ultiset</A></I></B> data structure, since those container classes provide their own search methods, which are more efficient.</P>
 <A NAME="idx357"><!></A>
 <P>The generic algorithm <SAMP>std::binary_search()</SAMP> returns <SAMP>true</SAMP> if the sequence contains a value that is equivalent to the argument. Recall that to be equivalent means that both <SAMP>Compare(value, arg)</SAMP> and <SAMP>Compare(arg, value)</SAMP> are <SAMP>false</SAMP>. The algorithm is declared as follows:</P>
 

Modified: incubator/stdcxx/trunk/doc/stdlibug/14-5.html
URL: http://svn.apache.org/viewcvs/incubator/stdcxx/trunk/doc/stdlibug/14-5.html?rev=370343&r1=370342&r2=370343&view=diff
==============================================================================
--- incubator/stdcxx/trunk/doc/stdlibug/14-5.html (original)
+++ incubator/stdcxx/trunk/doc/stdlibug/14-5.html Wed Jan 18 17:30:36 2006
@@ -3,7 +3,7 @@
 <TITLE>Merge Ordered Sequences</TITLE>
 <LINK REL=StyleSheet HREF="../rw.css" TYPE="text/css" TITLE="Rogue Wave Standard Stylesheet"></HEAD>
 <BODY BGCOLOR=#FFFFFF>
-<A HREF="14-4.html"><IMG SRC="images/bprev.gif" WIDTH=20 HEIGHT=21 ALT="Previous file" BORDER=O></A><A HREF="noframes.html"><IMG SRC="images/btop.gif" WIDTH=56 HEIGHT=21 ALT="Top of Document" BORDER=O></A><A HREF="booktoc.html"><IMG SRC="images/btoc.gif" WIDTH=56 HEIGHT=21 ALT="Contents" BORDER=O></A><A HREF="tindex.html"><IMG SRC="images/bindex.gif" WIDTH=56 HEIGHT=21 ALT="Index page" BORDER=O></A><A HREF="14-6.html"><IMG SRC="images/bnext.gif" WIDTH=25 HEIGHT=21 ALT="Next file" BORDER=O></A><DIV CLASS="DOCUMENTNAME"><B>Rogue Wave C++ Standard Library User's Guide</B></DIV>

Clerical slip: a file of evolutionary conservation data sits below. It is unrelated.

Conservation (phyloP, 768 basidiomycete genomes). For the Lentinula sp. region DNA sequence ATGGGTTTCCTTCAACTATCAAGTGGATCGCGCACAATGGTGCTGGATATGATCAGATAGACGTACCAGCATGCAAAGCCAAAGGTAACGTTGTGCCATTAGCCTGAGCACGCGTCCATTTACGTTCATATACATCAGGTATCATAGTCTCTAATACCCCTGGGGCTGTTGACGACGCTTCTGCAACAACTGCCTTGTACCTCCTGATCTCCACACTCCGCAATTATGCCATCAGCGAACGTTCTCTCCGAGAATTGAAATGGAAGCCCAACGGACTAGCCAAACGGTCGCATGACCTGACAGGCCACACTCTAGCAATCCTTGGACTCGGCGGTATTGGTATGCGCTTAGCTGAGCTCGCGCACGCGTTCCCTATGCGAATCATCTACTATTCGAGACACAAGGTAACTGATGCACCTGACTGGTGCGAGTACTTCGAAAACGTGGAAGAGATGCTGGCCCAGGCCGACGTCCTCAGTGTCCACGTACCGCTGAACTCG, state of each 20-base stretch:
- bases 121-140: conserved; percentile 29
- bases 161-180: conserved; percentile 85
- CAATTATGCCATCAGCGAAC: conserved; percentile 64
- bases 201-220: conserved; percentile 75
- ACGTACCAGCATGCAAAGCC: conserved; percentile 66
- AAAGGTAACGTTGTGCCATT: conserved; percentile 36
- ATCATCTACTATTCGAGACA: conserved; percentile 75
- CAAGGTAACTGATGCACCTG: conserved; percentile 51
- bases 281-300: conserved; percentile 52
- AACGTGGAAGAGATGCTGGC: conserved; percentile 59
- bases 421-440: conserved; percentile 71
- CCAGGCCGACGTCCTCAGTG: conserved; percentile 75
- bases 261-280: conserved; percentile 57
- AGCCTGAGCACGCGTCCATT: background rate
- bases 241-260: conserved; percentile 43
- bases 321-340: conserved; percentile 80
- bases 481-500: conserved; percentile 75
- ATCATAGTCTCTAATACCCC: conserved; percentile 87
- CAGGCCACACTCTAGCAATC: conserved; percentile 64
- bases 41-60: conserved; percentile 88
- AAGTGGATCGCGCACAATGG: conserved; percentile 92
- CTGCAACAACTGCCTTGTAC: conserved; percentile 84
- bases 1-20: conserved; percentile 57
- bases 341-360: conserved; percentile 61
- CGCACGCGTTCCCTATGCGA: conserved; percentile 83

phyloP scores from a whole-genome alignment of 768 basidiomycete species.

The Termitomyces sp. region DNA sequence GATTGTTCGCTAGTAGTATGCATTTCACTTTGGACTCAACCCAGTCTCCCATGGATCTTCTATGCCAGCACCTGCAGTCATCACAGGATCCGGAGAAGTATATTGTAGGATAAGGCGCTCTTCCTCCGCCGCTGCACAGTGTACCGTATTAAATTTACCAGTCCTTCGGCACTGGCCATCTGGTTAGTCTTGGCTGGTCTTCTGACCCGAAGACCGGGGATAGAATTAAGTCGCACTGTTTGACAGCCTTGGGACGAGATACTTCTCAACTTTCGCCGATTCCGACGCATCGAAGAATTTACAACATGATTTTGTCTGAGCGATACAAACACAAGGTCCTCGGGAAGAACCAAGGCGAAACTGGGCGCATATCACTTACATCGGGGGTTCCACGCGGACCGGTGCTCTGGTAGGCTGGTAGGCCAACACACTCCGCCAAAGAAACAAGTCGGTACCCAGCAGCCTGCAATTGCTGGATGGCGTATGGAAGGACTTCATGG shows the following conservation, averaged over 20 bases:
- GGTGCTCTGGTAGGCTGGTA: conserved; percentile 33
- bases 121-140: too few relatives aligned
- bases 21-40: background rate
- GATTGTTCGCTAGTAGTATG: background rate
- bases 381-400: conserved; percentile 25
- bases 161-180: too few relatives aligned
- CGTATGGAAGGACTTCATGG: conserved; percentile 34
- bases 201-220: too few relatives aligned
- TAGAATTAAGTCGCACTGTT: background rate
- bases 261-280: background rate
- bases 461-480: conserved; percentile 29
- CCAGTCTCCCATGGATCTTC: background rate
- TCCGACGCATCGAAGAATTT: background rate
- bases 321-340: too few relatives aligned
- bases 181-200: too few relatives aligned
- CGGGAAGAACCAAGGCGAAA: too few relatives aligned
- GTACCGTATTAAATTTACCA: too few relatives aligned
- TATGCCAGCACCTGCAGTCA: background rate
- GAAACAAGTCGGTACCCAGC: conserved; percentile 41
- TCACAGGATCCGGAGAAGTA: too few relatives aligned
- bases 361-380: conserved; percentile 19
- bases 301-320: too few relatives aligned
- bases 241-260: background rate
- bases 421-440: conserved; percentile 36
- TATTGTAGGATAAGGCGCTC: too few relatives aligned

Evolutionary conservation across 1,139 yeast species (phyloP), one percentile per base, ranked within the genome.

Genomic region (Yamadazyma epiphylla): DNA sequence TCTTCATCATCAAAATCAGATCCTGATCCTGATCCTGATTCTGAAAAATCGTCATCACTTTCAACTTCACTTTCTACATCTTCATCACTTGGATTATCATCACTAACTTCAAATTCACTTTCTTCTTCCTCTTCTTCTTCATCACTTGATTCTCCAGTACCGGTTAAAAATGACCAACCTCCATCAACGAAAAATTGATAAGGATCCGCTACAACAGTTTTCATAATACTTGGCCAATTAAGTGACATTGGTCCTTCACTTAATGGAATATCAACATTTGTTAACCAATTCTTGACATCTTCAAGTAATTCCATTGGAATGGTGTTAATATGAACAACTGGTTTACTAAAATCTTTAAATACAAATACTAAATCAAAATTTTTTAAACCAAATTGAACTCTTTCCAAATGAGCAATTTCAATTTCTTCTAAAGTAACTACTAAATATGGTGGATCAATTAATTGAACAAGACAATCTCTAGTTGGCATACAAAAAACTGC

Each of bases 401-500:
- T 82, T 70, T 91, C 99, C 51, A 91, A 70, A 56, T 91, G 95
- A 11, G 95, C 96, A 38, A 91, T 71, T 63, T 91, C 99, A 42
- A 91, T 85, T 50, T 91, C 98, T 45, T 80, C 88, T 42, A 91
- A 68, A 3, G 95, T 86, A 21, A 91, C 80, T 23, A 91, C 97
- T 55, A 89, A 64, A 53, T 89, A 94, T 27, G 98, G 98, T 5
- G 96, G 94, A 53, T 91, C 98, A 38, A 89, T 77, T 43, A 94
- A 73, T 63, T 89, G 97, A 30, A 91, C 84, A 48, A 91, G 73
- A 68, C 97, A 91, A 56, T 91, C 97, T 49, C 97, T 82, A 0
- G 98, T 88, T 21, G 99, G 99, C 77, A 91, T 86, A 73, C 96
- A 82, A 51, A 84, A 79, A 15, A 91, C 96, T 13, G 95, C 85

+<A HREF="14-4.html"><IMG SRC="images/bprev.gif" WIDTH=20 HEIGHT=21 ALT="Previous file" BORDER=O></A><A HREF="noframes.html"><IMG SRC="images/btop.gif" WIDTH=56 HEIGHT=21 ALT="Top of Document" BORDER=O></A><A HREF="booktoc.html"><IMG SRC="images/btoc.gif" WIDTH=56 HEIGHT=21 ALT="Contents" BORDER=O></A><A HREF="tindex.html"><IMG SRC="images/bindex.gif" WIDTH=56 HEIGHT=21 ALT="Index page" BORDER=O></A><A HREF="14-6.html"><IMG SRC="images/bnext.gif" WIDTH=25 HEIGHT=21 ALT="Next file" BORDER=O></A><DIV CLASS="DOCUMENTNAME"><B>Apache C++ Standard Library User's Guide</B></DIV>
 <H2>14.5 Merge Ordered Sequences</H2>
 <A NAME="idx360"><!></A>
 <P>The algorithm <SAMP>std::merge()</SAMP> combines two ordered sequences to form a new ordered sequence. The size of the result is the sum of the sizes of the two argument sequences. This should be contrasted with the <SAMP>std::set_union()</SAMP> operation, which eliminates elements that are duplicated in both sets. The <SAMP>std::set_union()</SAMP> function is described later in this chapter.</P>

Modified: incubator/stdcxx/trunk/doc/stdlibug/14-6.html
URL: http://svn.apache.org/viewcvs/incubator/stdcxx/trunk/doc/stdlibug/14-6.html?rev=370343&r1=370342&r2=370343&view=diff
==============================================================================
--- incubator/stdcxx/trunk/doc/stdlibug/14-6.html (original)
+++ incubator/stdcxx/trunk/doc/stdlibug/14-6.html Wed Jan 18 17:30:36 2006